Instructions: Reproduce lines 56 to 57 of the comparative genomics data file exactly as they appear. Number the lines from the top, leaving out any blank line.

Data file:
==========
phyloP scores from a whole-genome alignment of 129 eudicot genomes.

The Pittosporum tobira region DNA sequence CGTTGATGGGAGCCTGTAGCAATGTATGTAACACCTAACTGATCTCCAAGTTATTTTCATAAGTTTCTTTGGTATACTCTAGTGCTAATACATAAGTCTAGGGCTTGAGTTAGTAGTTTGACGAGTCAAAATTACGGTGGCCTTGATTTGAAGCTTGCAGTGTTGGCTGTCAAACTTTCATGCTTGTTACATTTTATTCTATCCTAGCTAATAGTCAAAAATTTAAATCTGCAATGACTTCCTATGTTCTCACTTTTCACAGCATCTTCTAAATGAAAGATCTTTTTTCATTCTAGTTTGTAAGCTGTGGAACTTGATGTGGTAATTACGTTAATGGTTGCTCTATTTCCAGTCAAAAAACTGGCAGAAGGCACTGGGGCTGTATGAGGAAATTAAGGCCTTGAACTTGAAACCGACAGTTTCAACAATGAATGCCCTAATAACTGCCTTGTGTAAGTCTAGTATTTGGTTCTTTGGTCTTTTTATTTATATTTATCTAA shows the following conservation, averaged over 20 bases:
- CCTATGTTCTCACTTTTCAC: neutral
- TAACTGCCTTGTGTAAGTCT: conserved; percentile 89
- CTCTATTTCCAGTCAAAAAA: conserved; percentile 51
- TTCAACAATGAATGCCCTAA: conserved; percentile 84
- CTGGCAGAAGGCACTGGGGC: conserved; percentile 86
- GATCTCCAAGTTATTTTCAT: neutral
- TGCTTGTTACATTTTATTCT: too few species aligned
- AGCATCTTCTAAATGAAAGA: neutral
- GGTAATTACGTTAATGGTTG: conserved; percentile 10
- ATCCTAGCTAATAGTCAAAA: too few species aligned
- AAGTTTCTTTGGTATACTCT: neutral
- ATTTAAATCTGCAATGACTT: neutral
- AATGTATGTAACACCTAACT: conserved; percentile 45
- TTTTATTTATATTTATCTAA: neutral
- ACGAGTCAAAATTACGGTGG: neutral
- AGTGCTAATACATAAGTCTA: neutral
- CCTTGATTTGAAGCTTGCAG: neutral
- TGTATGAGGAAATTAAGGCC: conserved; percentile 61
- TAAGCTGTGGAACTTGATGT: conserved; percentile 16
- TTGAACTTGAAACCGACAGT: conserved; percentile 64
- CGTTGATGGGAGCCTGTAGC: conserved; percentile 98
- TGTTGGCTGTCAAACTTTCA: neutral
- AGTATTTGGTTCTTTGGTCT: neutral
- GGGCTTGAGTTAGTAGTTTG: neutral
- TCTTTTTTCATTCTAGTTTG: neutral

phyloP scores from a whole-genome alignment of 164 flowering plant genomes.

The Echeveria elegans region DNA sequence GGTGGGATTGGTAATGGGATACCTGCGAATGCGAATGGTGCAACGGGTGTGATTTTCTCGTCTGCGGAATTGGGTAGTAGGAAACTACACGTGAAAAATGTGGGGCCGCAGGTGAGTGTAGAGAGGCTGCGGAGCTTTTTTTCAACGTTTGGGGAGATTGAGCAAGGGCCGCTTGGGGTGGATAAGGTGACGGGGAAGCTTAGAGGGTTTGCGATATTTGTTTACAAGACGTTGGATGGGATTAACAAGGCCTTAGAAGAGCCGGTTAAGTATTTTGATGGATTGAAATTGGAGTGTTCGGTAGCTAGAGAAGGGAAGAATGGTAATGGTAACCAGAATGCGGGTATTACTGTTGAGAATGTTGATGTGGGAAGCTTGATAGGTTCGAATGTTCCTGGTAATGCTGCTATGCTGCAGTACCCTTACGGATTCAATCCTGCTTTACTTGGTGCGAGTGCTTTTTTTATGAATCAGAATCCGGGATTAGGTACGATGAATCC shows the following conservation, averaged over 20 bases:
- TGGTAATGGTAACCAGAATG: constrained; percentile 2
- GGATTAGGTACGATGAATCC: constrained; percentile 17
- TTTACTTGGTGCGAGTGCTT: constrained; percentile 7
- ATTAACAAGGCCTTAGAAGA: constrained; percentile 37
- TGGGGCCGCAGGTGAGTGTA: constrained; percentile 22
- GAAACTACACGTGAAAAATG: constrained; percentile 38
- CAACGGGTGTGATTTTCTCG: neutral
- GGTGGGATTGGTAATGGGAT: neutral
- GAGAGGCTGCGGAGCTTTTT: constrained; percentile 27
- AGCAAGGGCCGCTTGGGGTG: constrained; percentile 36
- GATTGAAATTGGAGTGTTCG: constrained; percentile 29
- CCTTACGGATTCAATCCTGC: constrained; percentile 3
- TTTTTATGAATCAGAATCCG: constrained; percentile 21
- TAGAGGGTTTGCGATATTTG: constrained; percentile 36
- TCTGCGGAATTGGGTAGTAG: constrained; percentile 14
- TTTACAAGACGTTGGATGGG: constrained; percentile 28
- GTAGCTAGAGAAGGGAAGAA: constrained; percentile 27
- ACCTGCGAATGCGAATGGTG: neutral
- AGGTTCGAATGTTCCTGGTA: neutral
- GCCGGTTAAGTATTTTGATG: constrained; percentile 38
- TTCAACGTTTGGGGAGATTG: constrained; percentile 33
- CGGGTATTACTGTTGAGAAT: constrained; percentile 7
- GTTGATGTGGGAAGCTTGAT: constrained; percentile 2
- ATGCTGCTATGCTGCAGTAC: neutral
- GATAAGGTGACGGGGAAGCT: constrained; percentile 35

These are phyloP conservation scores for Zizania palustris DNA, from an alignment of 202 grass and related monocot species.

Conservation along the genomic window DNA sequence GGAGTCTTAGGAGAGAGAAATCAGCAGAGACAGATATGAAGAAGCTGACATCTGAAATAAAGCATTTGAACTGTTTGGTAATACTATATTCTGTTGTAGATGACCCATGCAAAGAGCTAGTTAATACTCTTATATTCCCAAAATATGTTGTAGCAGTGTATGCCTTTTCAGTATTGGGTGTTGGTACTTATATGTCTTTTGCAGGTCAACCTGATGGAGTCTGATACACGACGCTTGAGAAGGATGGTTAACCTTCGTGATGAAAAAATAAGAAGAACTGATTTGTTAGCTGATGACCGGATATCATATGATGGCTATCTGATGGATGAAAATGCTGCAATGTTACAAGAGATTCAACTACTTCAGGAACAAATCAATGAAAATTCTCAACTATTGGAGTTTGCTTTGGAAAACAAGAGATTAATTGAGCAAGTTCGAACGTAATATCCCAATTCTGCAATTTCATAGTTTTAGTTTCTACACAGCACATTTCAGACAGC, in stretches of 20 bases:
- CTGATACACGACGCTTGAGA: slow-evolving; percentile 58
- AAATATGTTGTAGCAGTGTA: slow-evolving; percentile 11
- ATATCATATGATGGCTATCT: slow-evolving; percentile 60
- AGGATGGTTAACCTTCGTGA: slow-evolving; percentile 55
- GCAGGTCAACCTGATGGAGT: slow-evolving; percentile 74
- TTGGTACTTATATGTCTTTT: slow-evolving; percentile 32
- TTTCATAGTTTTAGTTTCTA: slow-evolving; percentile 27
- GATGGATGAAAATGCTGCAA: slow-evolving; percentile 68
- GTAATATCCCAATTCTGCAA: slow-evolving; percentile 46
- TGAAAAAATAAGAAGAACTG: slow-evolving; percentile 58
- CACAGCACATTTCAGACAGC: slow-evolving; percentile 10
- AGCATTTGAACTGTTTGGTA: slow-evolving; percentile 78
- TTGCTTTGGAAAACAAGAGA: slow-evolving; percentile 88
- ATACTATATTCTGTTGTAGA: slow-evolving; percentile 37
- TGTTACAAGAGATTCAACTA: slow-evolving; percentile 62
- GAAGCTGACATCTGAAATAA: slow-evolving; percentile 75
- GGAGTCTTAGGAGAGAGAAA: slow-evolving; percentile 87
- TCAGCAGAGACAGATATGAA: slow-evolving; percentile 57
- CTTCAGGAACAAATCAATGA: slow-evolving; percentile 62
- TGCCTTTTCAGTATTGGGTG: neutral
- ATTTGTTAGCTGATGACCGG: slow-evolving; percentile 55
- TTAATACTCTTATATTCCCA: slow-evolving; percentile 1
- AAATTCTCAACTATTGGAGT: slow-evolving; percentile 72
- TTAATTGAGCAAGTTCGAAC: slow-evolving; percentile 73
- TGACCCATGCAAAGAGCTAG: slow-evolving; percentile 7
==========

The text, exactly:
Conservation along the genomic window DNA sequence GGAGTCTTAGGAGAGAGAAATCAGCAGAGACAGATATGAAGAAGCTGACATCTGAAATAAAGCATTTGAACTGTTTGGTAATACTATATTCTGTTGTAGATGACCCATGCAAAGAGCTAGTTAATACTCTTATATTCCCAAAATATGTTGTAGCAGTGTATGCCTTTTCAGTATTGGGTGTTGGTACTTATATGTCTTTTGCAGGTCAACCTGATGGAGTCTGATACACGACGCTTGAGAAGGATGGTTAACCTTCGTGATGAAAAAATAAGAAGAACTGATTTGTTAGCTGATGACCGGATATCATATGATGGCTATCTGATGGATGAAAATGCTGCAATGTTACAAGAGATTCAACTACTTCAGGAACAAATCAATGAAAATTCTCAACTATTGGAGTTTGCTTTGGAAAACAAGAGATTAATTGAGCAAGTTCGAACGTAATATCCCAATTCTGCAATTTCATAGTTTTAGTTTCTACACAGCACATTTCAGACAGC, in stretches of 20 bases:
- CTGATACACGACGCTTGAGA: slow-evolving; percentile 58